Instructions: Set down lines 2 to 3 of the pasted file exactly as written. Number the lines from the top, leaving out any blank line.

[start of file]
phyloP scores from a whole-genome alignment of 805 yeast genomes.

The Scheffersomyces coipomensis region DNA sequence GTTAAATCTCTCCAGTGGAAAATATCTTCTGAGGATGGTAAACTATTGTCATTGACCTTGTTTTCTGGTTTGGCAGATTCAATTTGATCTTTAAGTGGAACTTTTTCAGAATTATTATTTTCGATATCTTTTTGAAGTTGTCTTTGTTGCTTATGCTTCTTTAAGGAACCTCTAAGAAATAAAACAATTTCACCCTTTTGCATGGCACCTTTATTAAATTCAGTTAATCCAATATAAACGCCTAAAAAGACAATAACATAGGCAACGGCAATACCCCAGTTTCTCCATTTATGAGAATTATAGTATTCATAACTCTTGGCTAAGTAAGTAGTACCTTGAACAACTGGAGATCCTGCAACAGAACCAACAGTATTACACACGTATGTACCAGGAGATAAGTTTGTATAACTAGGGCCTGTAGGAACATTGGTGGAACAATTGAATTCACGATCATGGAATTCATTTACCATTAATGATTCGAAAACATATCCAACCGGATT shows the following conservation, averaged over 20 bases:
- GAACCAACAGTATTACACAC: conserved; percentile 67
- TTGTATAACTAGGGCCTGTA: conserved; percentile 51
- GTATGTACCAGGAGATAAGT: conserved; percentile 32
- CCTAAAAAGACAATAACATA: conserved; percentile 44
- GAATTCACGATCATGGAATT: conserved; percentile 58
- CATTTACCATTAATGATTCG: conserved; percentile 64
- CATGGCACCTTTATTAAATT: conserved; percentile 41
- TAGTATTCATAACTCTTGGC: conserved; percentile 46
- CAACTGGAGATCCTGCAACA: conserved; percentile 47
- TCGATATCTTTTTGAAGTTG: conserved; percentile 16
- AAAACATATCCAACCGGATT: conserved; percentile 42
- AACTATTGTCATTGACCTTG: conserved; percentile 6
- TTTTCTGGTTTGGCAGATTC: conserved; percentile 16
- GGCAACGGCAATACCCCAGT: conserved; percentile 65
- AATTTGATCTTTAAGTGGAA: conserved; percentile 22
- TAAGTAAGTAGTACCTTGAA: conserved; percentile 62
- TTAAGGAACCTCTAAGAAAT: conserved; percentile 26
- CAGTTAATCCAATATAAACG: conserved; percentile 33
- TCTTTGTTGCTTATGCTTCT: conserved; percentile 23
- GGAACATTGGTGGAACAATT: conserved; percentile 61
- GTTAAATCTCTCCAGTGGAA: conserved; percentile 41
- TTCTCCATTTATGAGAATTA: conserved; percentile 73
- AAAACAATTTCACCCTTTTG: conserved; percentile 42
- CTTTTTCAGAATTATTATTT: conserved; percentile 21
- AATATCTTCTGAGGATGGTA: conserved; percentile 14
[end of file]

The Scheffersomyces coipomensis region DNA sequence GTTAAATCTCTCCAGTGGAAAATATCTTCTGAGGATGGTAAACTATTGTCATTGACCTTGTTTTCTGGTTTGGCAGATTCAATTTGATCTTTAAGTGGAACTTTTTCAGAATTATTATTTTCGATATCTTTTTGAAGTTGTCTTTGTTGCTTATGCTTCTTTAAGGAACCTCTAAGAAATAAAACAATTTCACCCTTTTGCATGGCACCTTTATTAAATTCAGTTAATCCAATATAAACGCCTAAAAAGACAATAACATAGGCAACGGCAATACCCCAGTTTCTCCATTTATGAGAATTATAGTATTCATAACTCTTGGCTAAGTAAGTAGTACCTTGAACAACTGGAGATCCTGCAACAGAACCAACAGTATTACACACGTATGTACCAGGAGATAAGTTTGTATAACTAGGGCCTGTAGGAACATTGGTGGAACAATTGAATTCACGATCATGGAATTCATTTACCATTAATGATTCGAAAACATATCCAACCGGATT shows the following conservation, averaged over 20 bases:
- GAACCAACAGTATTACACAC: conserved; percentile 67